In my opinion, everything that can be said about the above-mentioned critical aspects of the Liget Budapest has already been said. My aim is to examine the project from a new point view, from the point of museology, and to compare it with other European museum districts. In my opinion, this aspect has great importance if we want to predict the future success of the project. European cities have plenty of museum quarters; most of them consist of museums of art, accompanied by concert halls, theatres and other cultural institutions. The concept of the museum districts is especially popular in Germany. There are two bigger ones only in Berlin: the historical Museuminsel built between 1830 and 1930 with museums of art and archaeology, like the Alte Nationalgalerie and the Pergamonmusem and the more modern Kulturforum with museums of arts, crafts and other institutions like concert halls and a library. And the smaller museum quarters around the Charlottenburg Palace and in Dahlem were not even mentioned! The Kunstareal in Munich is an area with older and newer museums, for instance the three world-famous Pinakotheks, all hosting exhibitions of art and archaeology. Additionally, the Museumsufer along the Main is located in Frankfurt with a wide variety of museums ranging from art to architecture and ethnology. Aside from Germany, the Museumplein in Amsterdam is a significant place for art-lovers, even though only three art museums and a concert hall are found there. Another place of particular interest is the City of Arts and Sciences in Valencia, which is an odd one out, since it does not contain any museum of art or archaeology, only more interactive and entertaining unconventional scientific museums and an opera house and concert halls. The last of these cultural projects is the Museumsquartier in Vienna, completed in 2001. Spaces for performance arts, music, art museums, shops and cafés are located in the building of the formal court stables, next to the world-famous Kunsthistorisches and Naturhistorisches Museum. I think that this is the project, which the Liget Budapest resembles the most, apart from the very different locations.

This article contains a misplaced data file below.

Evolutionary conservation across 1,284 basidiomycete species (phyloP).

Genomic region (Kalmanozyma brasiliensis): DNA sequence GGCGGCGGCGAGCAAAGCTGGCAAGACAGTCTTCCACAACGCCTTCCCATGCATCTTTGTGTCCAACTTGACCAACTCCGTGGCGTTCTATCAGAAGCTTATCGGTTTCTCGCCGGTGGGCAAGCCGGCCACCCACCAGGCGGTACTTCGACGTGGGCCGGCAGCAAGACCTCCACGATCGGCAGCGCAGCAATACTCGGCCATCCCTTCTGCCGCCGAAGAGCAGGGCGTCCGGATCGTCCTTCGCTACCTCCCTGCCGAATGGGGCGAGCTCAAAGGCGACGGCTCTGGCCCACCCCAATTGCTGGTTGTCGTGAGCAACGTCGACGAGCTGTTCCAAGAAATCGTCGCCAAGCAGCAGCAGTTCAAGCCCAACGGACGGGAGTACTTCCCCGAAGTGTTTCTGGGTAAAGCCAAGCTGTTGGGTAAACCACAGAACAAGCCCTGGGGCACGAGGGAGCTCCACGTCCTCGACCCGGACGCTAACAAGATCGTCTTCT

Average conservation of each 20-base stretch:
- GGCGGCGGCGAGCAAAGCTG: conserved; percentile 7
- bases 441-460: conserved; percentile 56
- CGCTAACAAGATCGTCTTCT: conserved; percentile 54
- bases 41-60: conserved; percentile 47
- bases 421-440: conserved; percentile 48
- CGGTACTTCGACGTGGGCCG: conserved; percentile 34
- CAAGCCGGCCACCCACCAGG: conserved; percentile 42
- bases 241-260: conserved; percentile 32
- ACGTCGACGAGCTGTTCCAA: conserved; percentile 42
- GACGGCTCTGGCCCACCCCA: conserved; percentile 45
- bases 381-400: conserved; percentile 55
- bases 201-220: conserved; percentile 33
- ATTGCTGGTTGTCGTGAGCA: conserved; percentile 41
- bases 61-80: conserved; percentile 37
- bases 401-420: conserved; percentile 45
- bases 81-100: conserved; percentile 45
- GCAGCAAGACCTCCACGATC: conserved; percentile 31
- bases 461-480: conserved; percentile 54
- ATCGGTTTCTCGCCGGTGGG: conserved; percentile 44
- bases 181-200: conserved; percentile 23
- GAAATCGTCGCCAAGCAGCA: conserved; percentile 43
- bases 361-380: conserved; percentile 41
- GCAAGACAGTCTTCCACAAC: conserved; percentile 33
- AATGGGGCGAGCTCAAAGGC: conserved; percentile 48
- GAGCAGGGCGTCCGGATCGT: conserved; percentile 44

To understand the main concept of the Liget, it is worth mentioning the institutions, which were originally intended to be in the project, but were left out of the final plans. These three were the Ludwig Museum of Contemporary Art, presently located in the building of the Palace of Arts, the yet non-existing Hungarian Museum of Architecture and the Hungarian Museum of Photography, currently located in the provincial town of Kecskemét. The last one could have been one of the most important attractions in the Liget, since a great percent of the best 20th century photographers from André Kertész and Martin Munkácsi to Robert Capa and Lucien Hervé were born in Hungary. The buildings for the two latter museums - a black and a white cube - were very similar to the bulidings of the Leopold Museum and the Mumok in Vienna. They also confirm the assumption, that the original inspiration for the Liget was the Museumsquartier. With these museums, the concept of the Liget would resemble more the other above-mentioned museum districts with a main focus on art. But since – mostly for financial reasons – these plans were withdrawn, the Liget has become a very unique project, which contains art, science and technology in the same proportions, while music and performance arts are also a part of it. This is not a straight way to success, since mostly the art museums are those, who attract the most people.